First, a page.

Alaska Gov. Walker suspends campaign

With just over two weeks until the general election, Walker throws support to Begich

Gov. Bill Walker delivers his fourth State of the State address in Juneau. Photo courtesy of the governor’s office
January, 2018 photo. Gov. Bill Walker delivers his fourth State of the State address in Juneau. (Photo courtesy of the governor’s office)

Gov. Bill Walker ended his bid for re-election on Oct. 19, in the midst of the annual Alaska Federation of Natives convention in Anchorage and threw his support to Democratic candidate Mark Begich in the election, now less than two weeks away.

Walker said he had discussed the matter with many Alaskans this week, to determine whether he or Begich had a better chance of running in a competitive race against Republican Mike Dunleavy and concluded that Begich, a former Anchorage mayor and former U.S. Senator, had better odds.

“Alaska First is, and cannot only be, a campaign slogan,” Walker said. “When I said I ran for governor to do the job, not make the decisions to keep the job, I meant exactly what I said. Every decision I have made as your governor, I have made on the basis of what I believe is best for Alaska.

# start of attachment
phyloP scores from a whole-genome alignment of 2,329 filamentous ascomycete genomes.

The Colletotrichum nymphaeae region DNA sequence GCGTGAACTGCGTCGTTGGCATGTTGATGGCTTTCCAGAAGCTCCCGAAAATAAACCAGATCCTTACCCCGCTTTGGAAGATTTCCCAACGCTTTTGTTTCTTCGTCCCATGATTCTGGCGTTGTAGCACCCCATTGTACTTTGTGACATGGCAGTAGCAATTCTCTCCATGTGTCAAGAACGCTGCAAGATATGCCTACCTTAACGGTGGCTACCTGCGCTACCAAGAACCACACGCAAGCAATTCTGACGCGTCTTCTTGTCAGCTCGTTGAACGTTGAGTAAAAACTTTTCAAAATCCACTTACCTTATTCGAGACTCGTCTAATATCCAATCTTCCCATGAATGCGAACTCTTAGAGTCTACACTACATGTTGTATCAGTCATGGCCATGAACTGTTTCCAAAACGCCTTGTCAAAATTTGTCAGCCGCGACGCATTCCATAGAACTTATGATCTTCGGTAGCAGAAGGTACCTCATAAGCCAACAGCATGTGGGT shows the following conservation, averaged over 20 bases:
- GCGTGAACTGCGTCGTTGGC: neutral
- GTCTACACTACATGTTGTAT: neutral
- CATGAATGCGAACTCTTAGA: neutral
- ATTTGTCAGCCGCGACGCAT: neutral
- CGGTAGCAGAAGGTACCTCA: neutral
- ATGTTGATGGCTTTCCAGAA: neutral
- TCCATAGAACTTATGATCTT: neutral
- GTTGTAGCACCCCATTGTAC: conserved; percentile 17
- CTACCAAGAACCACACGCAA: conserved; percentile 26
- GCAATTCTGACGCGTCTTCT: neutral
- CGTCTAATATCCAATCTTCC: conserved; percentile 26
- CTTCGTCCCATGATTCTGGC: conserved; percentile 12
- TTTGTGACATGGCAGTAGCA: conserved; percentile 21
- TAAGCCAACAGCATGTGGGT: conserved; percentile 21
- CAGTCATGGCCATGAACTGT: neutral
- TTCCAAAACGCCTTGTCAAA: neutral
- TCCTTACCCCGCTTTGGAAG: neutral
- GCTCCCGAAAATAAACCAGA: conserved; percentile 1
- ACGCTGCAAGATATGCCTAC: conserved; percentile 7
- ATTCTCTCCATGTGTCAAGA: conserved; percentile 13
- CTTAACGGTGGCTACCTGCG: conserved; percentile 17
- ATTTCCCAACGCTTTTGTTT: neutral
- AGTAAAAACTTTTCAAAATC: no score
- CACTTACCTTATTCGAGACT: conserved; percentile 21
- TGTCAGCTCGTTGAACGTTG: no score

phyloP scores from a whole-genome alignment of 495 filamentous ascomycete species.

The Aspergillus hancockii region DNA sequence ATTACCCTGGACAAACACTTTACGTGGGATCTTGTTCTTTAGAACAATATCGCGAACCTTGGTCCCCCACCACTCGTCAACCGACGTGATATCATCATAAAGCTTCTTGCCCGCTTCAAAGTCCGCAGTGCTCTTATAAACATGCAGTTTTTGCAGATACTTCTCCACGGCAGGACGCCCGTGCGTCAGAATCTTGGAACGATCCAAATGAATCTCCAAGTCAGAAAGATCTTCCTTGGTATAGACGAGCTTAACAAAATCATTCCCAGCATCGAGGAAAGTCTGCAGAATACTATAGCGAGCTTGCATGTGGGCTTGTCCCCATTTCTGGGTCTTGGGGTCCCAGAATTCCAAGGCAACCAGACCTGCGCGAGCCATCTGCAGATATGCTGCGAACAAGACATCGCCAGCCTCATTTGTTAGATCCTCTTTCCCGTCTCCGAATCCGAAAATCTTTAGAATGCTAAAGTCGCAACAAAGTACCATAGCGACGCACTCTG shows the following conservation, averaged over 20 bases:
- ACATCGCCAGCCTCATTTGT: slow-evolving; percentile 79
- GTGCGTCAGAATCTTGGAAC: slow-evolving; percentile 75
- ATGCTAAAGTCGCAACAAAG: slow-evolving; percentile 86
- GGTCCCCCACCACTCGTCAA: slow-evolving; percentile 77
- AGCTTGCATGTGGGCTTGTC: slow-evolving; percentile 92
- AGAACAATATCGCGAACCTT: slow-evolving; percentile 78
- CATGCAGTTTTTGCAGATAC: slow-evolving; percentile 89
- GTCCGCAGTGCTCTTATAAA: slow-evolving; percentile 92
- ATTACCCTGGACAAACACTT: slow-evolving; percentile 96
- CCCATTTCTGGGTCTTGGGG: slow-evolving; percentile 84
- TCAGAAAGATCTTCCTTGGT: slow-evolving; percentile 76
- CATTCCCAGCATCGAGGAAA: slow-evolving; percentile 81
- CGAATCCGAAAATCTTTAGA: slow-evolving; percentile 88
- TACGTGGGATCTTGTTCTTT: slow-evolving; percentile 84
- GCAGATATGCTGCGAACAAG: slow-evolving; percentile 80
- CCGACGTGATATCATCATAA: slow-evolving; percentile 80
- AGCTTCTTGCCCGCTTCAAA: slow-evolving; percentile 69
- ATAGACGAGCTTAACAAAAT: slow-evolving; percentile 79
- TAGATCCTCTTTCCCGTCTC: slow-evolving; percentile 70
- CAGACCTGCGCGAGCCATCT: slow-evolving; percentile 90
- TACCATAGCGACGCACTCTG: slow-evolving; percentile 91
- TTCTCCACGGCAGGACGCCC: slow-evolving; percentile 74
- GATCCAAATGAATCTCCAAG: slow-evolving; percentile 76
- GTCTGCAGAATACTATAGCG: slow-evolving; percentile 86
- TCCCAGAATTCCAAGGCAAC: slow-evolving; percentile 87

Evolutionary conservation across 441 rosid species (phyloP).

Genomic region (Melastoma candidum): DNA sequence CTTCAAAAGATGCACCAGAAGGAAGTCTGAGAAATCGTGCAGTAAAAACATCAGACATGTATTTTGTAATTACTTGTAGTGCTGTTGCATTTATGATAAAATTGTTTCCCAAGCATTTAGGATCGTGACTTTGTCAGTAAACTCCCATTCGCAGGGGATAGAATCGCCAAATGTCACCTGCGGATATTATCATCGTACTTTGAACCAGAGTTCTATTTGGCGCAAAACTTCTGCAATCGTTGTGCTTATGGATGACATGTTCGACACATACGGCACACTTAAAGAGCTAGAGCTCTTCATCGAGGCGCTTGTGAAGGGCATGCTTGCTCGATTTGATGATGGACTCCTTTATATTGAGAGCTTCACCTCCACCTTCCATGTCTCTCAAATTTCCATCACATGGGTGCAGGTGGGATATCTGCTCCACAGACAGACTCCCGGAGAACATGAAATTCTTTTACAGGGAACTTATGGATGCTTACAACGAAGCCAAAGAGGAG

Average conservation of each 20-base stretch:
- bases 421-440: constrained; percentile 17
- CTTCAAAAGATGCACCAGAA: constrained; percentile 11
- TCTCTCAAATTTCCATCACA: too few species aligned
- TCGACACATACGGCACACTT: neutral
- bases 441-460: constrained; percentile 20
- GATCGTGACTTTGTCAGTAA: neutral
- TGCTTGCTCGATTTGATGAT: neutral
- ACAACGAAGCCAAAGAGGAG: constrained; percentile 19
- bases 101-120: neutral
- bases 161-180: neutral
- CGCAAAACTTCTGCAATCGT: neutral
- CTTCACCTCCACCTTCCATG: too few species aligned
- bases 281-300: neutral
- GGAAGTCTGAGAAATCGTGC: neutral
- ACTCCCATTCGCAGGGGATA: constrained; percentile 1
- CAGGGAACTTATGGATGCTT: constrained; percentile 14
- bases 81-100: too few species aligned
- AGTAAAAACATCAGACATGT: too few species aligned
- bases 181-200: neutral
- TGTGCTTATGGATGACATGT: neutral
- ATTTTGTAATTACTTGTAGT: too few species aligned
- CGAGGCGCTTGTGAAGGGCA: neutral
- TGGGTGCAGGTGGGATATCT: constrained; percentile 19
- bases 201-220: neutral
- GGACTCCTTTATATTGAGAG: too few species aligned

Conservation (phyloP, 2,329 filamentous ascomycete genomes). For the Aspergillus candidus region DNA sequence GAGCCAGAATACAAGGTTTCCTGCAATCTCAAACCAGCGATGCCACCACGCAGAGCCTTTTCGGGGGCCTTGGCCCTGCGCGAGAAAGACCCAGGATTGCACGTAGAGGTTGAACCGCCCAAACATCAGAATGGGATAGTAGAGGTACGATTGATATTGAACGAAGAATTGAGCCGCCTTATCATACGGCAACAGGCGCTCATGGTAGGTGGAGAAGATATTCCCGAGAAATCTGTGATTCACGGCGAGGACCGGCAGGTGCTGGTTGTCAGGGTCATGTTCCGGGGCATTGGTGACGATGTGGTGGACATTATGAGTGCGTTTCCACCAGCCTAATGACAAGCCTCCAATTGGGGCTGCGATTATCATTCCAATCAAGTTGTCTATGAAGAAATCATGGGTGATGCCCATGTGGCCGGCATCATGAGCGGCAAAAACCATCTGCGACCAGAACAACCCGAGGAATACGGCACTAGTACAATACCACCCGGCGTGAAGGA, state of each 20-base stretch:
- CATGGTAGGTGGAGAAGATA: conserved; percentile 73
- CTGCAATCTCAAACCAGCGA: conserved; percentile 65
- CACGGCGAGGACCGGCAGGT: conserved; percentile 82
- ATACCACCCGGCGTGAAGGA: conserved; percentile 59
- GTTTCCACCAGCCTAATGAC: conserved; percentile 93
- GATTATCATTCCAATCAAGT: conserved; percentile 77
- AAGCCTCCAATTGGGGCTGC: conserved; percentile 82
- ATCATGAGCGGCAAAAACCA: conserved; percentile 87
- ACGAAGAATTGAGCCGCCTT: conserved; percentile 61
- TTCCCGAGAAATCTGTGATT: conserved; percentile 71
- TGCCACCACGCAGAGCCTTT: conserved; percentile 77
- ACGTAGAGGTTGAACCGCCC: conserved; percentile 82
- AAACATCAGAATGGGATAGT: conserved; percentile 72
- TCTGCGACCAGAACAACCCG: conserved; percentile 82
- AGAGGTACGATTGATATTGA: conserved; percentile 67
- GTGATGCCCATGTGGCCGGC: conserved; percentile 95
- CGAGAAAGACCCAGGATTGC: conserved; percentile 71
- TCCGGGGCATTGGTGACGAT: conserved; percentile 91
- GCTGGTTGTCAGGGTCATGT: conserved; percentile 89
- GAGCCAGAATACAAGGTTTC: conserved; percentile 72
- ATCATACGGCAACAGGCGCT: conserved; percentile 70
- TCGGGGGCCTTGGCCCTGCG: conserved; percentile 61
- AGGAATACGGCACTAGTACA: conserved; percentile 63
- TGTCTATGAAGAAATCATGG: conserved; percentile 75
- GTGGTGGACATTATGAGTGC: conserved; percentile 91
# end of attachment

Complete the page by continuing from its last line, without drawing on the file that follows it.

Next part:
“With that said, effective today, I am suspending my campaign for re-election as governor. With more time, I am confident that Val (newly appointed Lt. Gov. Valerie Davidson) and I could deliver a message and a campaign that could earn a victory in this election. Davidson was appointed following the abrupt resignation of Lt. Gov. Byron Mallott.

Lt. Gov. Valerie Nurr’araaluk Davidson, left, director of Rural and Native Affairs Barbara Blake, center, and Gov. Bill Walker, right, at Davidson’s swearing in ceremony.
Photo courtesy of the office of Gov. Bill Walker

”But there are only 18 days remaining before election day,” Walker said. “Absentee ballots have already been mailed, and Alaskans are already voting. In the time remaining, I believe we cannot win a three-way race.”

In a statement issued by his campaign, the governor said that Dunleavy’s record and campaign rhetoric indicate that he would eliminate a Medicaid Expansion that has provided health care access to 44,000 Alaskans, created jobs and brought $1 billion federal dollars into the Alaskan economy while decreasing state health care expenditures by $16 million, kept hospitals from closing and saved lives.

Walker also contended that Dunleavy would defund the Alaska liquid natural gasline project and undo the bipartisan approved sustainable fiscal plan that has brought fiscal stability, significantly reduce the deficit, improved the state’s credit rating, and preserved the Alaska Permanent Fund dividend program into perpetuity.

Several hundred people packed into the ballroom of the Dena’ina Convention Center gave Walker a standing ovation.  Representatives of the Alaska regional Native corporations also thanked Walker for all he has done for the state and Alaska Native people, and he was presented with the gift of two chief’s necklaces.

This is a developing story. More details to com.